- Words Louis Rabinowitz
Nottingham-born alt artist, Jalle, opens up about his musical healing process, writing as a form of therapy and what the future looks like for him.
I’ve listened to your new EP, and I love the mix of sounds there. Can you give us a little background on where you started with this mix of influences?
The mix of influences on ‘I’m Sorry’ comes from my two favourite genres of music – hip-hop and rock. I’m into all sorts, from Eminem to Paramore. I feel like this EP really reflects my love for both genres by colliding them together whilst adding some influence from pop music.
How did your time at Community Recording Records help build your musical sense of self?
The time I spent at CRS really paved the way for me and gave me time to work on my craft. It ensured I stayed out of trouble (which I often got into) and allowed me to focus my energy on creativity.
How have you built your confidence up from your time at school to tell your own stories in your music?
I think I just stopped caring so much about what people think of me. I took ownership of all the good and bad in my life and learnt how to use it in a positive way to fuel my songwriting.
What kinds of artists are you listening to at the moment?
At the moment, I’m listening a lot to this band called WAAX. They are from New Zealand and make really great punk music. They are just such a vibe, the album ‘Big Grief’ has been getting rinsed recently.
Your EP has a big variation in mood across its four songs. How important is it for you to capture different emotional states even within your projects?
I think for this project in particular it was important to me to capture the different moods as each song touches on a different type of pain that I’ve felt throughout my life. We all feel different emotions on different days and I think a good body of work can reflect that.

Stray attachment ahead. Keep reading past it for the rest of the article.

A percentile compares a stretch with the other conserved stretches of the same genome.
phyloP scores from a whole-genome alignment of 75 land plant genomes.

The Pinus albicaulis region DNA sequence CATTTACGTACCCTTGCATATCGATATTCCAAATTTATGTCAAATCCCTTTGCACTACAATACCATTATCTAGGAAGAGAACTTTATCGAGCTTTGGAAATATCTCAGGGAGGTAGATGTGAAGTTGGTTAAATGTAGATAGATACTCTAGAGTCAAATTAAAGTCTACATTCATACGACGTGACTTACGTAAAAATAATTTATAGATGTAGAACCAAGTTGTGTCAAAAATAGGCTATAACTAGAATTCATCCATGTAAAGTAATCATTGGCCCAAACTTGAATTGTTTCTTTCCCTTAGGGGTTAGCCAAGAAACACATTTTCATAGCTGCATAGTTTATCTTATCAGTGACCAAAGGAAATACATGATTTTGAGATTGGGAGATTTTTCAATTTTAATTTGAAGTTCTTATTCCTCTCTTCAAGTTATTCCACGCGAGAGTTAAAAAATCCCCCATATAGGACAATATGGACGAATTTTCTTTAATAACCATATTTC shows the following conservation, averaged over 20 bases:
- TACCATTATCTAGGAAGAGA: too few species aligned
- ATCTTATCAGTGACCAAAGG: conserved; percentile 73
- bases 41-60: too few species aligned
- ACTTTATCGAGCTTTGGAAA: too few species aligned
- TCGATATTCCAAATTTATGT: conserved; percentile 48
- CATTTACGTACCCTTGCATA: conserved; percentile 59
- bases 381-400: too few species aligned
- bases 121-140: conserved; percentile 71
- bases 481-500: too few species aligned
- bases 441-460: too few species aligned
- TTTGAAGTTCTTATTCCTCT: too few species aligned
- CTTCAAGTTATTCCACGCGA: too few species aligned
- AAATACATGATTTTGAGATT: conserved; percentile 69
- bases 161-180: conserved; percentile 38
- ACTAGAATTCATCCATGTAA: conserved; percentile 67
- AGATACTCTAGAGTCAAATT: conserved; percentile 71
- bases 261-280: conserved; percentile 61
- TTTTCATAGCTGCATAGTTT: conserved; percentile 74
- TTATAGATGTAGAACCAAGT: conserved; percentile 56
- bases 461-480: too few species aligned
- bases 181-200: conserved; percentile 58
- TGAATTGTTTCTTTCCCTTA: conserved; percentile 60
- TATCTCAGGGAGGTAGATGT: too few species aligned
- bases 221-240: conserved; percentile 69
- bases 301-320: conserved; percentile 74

Do you feel any contradiction trying to find the peace from a bad situation to make an upbeat sound, like in “Lazy Bones”?
That was kind of the whole point of this track, I love the fact that I took an experience that was very emotionally draining and made a song out of it that I wanna turn up to!
“Hate Me” is a clearly autobiographical song about a real relationship. What does it mean for you personally to explore your own vulnerability in public? Do you think it’s part of the healing process to bring your issues into your art?
It’s definitely part of the healing process, I think it makes me own up to things when I write songs about very personal situations in my life, as I can’t hide from it if it lives in my songs. I see writing as a form of therapy for me.
Do you find yourself trying to strike a balance between apology and pride in your songwriting?
I think when I write, I think less about my pride because I like my music to be real. So, if I made a mistake in my life then my music is the place for confession.
What’s your typical approach to storytelling in your music? Why are your chosen genres the right ones to tell those stories?
I think I just get to a place where I feel comfortable. I usually write about the story on a word doc before turning it into lyrics, almost like my GCSE English essays, then I break down all the important parts in the story into lyrics. I’ve always been influenced by other artists’ storytelling ability through Rap, so I guess I’ve tried to do this but with my own twist on it. I like the idea of the listener being able to understand how I was feeling at that moment through my lyrics.
Your musical project is all about making others feel heard by sharing your own emotions. How has that communication with your audience been?
It’s been amazing to see people who relate to my songs. There aren’t many feelings that can top this. I feel this sense of unity and it inspires me to write more songs about my experiences in the hope that it can help other people deal with their issues.
You’ve just signed up to Warner Records, a huge step in your career. What does the future look like for you?
Yeah getting signed still feels kinda crazy to say that it happened to me! Getting signed to Warner is great, but it doesn’t make this any less hard work. I just want to keep being creative and releasing music. I think the future is exciting and I wanna build on what I have set out already. Expect a lot more music on the way!